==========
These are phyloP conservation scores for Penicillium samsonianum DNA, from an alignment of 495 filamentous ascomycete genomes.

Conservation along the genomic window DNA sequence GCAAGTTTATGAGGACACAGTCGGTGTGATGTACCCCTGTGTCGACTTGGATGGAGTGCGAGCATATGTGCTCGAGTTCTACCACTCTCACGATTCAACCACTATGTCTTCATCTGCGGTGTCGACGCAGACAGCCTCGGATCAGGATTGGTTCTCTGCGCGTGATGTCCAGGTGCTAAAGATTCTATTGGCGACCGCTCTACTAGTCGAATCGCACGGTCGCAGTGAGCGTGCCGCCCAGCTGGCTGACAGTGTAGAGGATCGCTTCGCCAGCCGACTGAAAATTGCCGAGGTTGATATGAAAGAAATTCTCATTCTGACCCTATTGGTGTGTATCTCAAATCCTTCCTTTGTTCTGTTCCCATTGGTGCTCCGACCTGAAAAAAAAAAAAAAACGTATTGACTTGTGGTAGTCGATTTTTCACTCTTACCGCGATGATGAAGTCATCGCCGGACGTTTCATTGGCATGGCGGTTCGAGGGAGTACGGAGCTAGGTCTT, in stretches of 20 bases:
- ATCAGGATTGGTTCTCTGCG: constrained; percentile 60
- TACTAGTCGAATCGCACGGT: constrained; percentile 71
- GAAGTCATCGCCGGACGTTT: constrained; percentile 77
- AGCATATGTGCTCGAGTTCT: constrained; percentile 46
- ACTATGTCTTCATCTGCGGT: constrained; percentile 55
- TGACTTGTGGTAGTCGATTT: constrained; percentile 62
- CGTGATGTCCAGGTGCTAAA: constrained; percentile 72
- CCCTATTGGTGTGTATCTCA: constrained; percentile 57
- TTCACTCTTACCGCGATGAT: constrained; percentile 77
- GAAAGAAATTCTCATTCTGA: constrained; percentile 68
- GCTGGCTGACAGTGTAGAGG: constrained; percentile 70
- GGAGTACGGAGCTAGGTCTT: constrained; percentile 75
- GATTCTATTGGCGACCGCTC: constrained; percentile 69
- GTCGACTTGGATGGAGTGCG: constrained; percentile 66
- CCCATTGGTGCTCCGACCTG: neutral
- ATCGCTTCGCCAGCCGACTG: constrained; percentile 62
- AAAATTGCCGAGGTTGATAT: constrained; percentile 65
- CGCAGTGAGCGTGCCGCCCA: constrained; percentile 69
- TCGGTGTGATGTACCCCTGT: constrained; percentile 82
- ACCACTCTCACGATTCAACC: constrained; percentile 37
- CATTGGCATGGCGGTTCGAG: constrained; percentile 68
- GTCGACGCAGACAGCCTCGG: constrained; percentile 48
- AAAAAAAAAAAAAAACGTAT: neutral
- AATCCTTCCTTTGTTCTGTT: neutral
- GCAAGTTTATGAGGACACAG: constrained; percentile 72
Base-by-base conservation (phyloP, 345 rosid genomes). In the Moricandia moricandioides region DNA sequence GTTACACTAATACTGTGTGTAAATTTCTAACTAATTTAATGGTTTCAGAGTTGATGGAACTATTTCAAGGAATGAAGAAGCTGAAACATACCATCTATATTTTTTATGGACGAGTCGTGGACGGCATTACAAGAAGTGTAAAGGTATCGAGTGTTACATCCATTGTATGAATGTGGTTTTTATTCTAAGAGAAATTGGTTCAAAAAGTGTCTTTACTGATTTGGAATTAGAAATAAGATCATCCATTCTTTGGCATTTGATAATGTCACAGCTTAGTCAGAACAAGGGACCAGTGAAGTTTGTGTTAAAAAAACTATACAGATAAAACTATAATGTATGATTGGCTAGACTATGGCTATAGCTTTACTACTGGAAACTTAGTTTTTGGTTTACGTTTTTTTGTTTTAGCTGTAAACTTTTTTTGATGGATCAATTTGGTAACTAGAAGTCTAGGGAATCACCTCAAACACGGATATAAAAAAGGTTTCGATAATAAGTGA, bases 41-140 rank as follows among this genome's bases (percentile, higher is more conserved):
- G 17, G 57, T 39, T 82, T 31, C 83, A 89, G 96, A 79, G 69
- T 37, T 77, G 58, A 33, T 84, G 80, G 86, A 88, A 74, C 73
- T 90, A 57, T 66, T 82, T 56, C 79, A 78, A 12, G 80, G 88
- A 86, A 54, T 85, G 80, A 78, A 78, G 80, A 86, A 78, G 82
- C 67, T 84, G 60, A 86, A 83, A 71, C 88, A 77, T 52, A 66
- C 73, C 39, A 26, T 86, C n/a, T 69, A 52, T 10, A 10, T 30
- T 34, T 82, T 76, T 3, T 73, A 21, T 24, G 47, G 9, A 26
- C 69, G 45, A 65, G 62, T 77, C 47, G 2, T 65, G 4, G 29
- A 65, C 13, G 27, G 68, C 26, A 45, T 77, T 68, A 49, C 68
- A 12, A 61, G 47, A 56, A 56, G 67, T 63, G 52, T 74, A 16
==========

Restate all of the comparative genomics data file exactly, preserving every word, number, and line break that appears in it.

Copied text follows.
These are phyloP conservation scores for Penicillium samsonianum DNA, from an alignment of 495 filamentous ascomycete genomes.

Conservation along the genomic window DNA sequence GCAAGTTTATGAGGACACAGTCGGTGTGATGTACCCCTGTGTCGACTTGGATGGAGTGCGAGCATATGTGCTCGAGTTCTACCACTCTCACGATTCAACCACTATGTCTTCATCTGCGGTGTCGACGCAGACAGCCTCGGATCAGGATTGGTTCTCTGCGCGTGATGTCCAGGTGCTAAAGATTCTATTGGCGACCGCTCTACTAGTCGAATCGCACGGTCGCAGTGAGCGTGCCGCCCAGCTGGCTGACAGTGTAGAGGATCGCTTCGCCAGCCGACTGAAAATTGCCGAGGTTGATATGAAAGAAATTCTCATTCTGACCCTATTGGTGTGTATCTCAAATCCTTCCTTTGTTCTGTTCCCATTGGTGCTCCGACCTGAAAAAAAAAAAAAAACGTATTGACTTGTGGTAGTCGATTTTTCACTCTTACCGCGATGATGAAGTCATCGCCGGACGTTTCATTGGCATGGCGGTTCGAGGGAGTACGGAGCTAGGTCTT, in stretches of 20 bases:
- ATCAGGATTGGTTCTCTGCG: constrained; percentile 60
- TACTAGTCGAATCGCACGGT: constrained; percentile 71
- GAAGTCATCGCCGGACGTTT: constrained; percentile 77
- AGCATATGTGCTCGAGTTCT: constrained; percentile 46
- ACTATGTCTTCATCTGCGGT: constrained; percentile 55
- TGACTTGTGGTAGTCGATTT: constrained; percentile 62
- CGTGATGTCCAGGTGCTAAA: constrained; percentile 72
- CCCTATTGGTGTGTATCTCA: constrained; percentile 57
- TTCACTCTTACCGCGATGAT: constrained; percentile 77
- GAAAGAAATTCTCATTCTGA: constrained; percentile 68
- GCTGGCTGACAGTGTAGAGG: constrained; percentile 70
- GGAGTACGGAGCTAGGTCTT: constrained; percentile 75
- GATTCTATTGGCGACCGCTC: constrained; percentile 69
- GTCGACTTGGATGGAGTGCG: constrained; percentile 66
- CCCATTGGTGCTCCGACCTG: neutral
- ATCGCTTCGCCAGCCGACTG: constrained; percentile 62
- AAAATTGCCGAGGTTGATAT: constrained; percentile 65
- CGCAGTGAGCGTGCCGCCCA: constrained; percentile 69
- TCGGTGTGATGTACCCCTGT: constrained; percentile 82
- ACCACTCTCACGATTCAACC: constrained; percentile 37
- CATTGGCATGGCGGTTCGAG: constrained; percentile 68
- GTCGACGCAGACAGCCTCGG: constrained; percentile 48
- AAAAAAAAAAAAAAACGTAT: neutral
- AATCCTTCCTTTGTTCTGTT: neutral
- GCAAGTTTATGAGGACACAG: constrained; percentile 72
Base-by-base conservation (phyloP, 345 rosid genomes). In the Moricandia moricandioides region DNA sequence GTTACACTAATACTGTGTGTAAATTTCTAACTAATTTAATGGTTTCAGAGTTGATGGAACTATTTCAAGGAATGAAGAAGCTGAAACATACCATCTATATTTTTTATGGACGAGTCGTGGACGGCATTACAAGAAGTGTAAAGGTATCGAGTGTTACATCCATTGTATGAATGTGGTTTTTATTCTAAGAGAAATTGGTTCAAAAAGTGTCTTTACTGATTTGGAATTAGAAATAAGATCATCCATTCTTTGGCATTTGATAATGTCACAGCTTAGTCAGAACAAGGGACCAGTGAAGTTTGTGTTAAAAAAACTATACAGATAAAACTATAATGTATGATTGGCTAGACTATGGCTATAGCTTTACTACTGGAAACTTAGTTTTTGGTTTACGTTTTTTTGTTTTAGCTGTAAACTTTTTTTGATGGATCAATTTGGTAACTAGAAGTCTAGGGAATCACCTCAAACACGGATATAAAAAAGGTTTCGATAATAAGTGA, bases 41-140 rank as follows among this genome's bases (percentile, higher is more conserved):
- G 17, G 57, T 39, T 82, T 31, C 83, A 89, G 96, A 79, G 69
- T 37, T 77, G 58, A 33, T 84, G 80, G 86, A 88, A 74, C 73
- T 90, A 57, T 66, T 82, T 56, C 79, A 78, A 12, G 80, G 88
- A 86, A 54, T 85, G 80, A 78, A 78, G 80, A 86, A 78, G 82
- C 67, T 84, G 60, A 86, A 83, A 71, C 88, A 77, T 52, A 66
- C 73, C 39, A 26, T 86, C n/a, T 69, A 52, T 10, A 10, T 30
- T 34, T 82, T 76, T 3, T 73, A 21, T 24, G 47, G 9, A 26
- C 69, G 45, A 65, G 62, T 77, C 47, G 2, T 65, G 4, G 29
- A 65, C 13, G 27, G 68, C 26, A 45, T 77, T 68, A 49, C 68
- A 12, A 61, G 47, A 56, A 56, G 67, T 63, G 52, T 74, A 16